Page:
WSU joins the College Cost Transparency Initiative

A small graduation cap sitting atop a glass jar filled with money.
After a prospective student submits their federal and state financial aid forms, WSU calculates financial aid awards based on cost of attendance and expected family income, with sources. Photo by iStock.

Washington State University is working alongside hundreds of institutions of higher education to make the cost of college clearer for prospective students.

More than 360 colleges and universities across the United States have banded together as part of the College Cost Transparency Initiative. Launched in the fall of 2022, the task force aims to help prospective students appreciate the true costs of college by making rates and fees as well as available financial aid more clear and prominent.

“Our mission as a land grant institution is to ensure that higher education remains accessible to students across the state of Washington,” Elizabeth Chilton, provost, executive vice president, said. “We believe that by being transparent about costs and prominently presenting financial aid and scholarship options, we can continue to fulfill our longstanding mission.”

WSU’s admission to the College Cost Transparency Initiative was made possible by the creation of its new Dynamic Financial Aid Offer. After a prospective student submits their federal and state financial aid forms, the university calculates financial aid awards based on cost of attendance and expected family income, with sources. Financial aid offers sent to students can include assistance ranging from grants and scholarships to federal direct student loans. 

“This Financial Aid Offer system provides greater transparency, consistency and clarity to assist students with understanding their cost-of-attendance and types of aid offered,” Joy Scourey, assistant vice president of Student Financial Services, said.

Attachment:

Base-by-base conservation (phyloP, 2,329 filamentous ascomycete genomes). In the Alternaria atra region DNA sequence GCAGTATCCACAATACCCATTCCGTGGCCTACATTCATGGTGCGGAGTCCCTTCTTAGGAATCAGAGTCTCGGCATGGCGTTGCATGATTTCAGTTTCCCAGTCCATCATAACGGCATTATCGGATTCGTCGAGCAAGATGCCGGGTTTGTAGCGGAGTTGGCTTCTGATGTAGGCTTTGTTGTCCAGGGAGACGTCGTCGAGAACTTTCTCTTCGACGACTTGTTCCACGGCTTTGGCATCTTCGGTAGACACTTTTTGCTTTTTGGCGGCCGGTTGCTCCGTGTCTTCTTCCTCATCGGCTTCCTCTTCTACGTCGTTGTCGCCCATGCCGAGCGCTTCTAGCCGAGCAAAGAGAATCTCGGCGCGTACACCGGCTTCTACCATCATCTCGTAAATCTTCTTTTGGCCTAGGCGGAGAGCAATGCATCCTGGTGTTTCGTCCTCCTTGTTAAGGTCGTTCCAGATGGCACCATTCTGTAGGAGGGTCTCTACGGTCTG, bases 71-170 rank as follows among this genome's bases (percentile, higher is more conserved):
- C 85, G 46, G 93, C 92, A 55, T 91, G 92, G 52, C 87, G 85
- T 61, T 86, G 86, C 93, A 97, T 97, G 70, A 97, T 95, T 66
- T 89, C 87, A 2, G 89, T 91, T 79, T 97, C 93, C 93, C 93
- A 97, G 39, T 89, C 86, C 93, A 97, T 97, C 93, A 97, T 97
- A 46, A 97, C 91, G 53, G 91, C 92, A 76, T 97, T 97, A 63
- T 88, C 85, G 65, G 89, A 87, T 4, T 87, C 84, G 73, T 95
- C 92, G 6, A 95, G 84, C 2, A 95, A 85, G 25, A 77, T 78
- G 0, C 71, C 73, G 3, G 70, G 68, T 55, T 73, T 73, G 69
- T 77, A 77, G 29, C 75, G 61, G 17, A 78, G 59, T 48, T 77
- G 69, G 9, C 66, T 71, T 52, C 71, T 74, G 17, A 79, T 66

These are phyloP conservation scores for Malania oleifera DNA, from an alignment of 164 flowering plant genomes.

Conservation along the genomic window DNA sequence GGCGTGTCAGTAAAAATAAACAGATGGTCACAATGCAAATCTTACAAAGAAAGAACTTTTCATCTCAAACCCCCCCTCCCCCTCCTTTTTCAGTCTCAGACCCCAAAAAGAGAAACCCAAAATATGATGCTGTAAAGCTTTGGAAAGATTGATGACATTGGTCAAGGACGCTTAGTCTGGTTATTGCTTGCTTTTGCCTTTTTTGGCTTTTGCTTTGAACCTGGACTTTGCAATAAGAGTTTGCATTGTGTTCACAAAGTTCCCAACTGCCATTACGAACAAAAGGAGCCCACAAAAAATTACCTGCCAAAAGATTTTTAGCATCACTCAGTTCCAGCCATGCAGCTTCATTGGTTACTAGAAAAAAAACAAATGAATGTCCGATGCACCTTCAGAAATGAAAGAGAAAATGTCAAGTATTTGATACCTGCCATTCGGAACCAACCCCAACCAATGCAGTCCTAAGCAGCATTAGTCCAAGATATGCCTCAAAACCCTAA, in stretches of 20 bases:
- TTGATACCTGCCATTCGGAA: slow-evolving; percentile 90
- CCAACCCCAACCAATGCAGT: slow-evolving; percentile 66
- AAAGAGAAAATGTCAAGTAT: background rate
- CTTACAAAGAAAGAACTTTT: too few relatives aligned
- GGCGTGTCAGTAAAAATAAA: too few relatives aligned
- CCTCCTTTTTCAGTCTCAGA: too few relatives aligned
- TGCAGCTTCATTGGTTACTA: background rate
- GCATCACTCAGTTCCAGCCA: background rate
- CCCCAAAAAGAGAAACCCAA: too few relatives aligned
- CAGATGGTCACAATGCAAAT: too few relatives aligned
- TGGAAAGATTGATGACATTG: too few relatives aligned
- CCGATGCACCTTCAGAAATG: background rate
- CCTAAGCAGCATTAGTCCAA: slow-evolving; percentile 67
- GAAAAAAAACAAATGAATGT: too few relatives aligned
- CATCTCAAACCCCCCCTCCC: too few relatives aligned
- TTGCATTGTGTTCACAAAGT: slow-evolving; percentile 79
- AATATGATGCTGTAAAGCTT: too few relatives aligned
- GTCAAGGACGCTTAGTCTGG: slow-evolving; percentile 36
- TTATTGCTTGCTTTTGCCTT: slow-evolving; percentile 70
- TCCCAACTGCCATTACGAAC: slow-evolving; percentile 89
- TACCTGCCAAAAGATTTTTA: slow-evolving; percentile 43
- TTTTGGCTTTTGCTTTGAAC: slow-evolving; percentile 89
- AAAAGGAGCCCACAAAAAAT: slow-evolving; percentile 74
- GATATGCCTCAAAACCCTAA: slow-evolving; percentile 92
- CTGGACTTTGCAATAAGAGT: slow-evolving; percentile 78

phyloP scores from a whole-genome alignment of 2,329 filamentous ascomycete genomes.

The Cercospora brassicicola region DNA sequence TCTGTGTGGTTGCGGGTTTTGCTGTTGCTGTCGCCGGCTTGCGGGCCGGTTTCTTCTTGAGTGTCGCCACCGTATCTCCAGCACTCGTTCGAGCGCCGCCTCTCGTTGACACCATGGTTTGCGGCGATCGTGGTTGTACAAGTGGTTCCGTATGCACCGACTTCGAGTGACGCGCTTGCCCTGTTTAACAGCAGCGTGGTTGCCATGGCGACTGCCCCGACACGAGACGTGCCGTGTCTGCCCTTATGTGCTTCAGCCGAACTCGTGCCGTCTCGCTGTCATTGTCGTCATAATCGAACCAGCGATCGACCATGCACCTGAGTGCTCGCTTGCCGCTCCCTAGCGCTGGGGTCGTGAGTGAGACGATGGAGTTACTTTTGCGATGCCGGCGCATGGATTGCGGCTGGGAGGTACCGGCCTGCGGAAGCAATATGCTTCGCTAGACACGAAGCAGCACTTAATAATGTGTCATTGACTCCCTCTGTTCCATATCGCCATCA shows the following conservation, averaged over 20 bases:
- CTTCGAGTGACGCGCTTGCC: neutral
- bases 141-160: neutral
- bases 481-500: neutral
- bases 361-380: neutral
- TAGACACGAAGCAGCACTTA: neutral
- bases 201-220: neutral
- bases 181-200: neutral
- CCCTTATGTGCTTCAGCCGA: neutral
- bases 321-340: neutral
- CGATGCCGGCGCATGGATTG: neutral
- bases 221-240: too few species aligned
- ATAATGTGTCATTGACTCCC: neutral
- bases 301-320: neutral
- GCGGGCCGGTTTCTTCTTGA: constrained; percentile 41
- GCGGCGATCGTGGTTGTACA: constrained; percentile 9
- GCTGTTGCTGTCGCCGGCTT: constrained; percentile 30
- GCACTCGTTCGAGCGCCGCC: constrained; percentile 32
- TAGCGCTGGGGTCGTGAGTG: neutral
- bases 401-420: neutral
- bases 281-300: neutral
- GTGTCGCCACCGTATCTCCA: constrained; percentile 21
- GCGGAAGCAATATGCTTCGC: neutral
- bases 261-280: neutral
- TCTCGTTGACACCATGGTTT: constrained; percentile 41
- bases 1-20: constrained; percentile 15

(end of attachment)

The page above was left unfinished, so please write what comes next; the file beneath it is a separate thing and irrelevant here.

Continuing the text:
Members of the College Cost Transparency Initiative are asked to describe and explain all available aid in plain language, provide comprehensive total cost of attendance estimates, and explain terms, conditions, and information concerning the long term costs of student loan debt, among other principals. The initiative is managed by the National Association of Student Financial Aid Administrators, with financial supported from the Strada Education Foundation.

WSU has a longstanding commitment to transparency in cost of attendance, providing prospective students and their parents with a Net Price Calculator as well as a planning tool to estimate financial aid. To help families navigate upcoming changes to the Free Application for Federal Student Aid, or FAFSA, and the Washington Application for State Financial Aid, or WASFA, WSU has prepared a website with available information.

Prioritizing financial transparency and prompting myriad avenues to financial aid is paying off for WSU students, according to Saichi Oba, vice provost for enrollment management. Approximately one in three undergraduate students who live in Washington are paying no tuition this academic year thanks to financial assistance. System-wide, 73% of undergraduates receive some form of financial assistance, and fewer than half of all resident undergraduates who graduated this year did so with college debt, with the average debt amount resting at $23,286.

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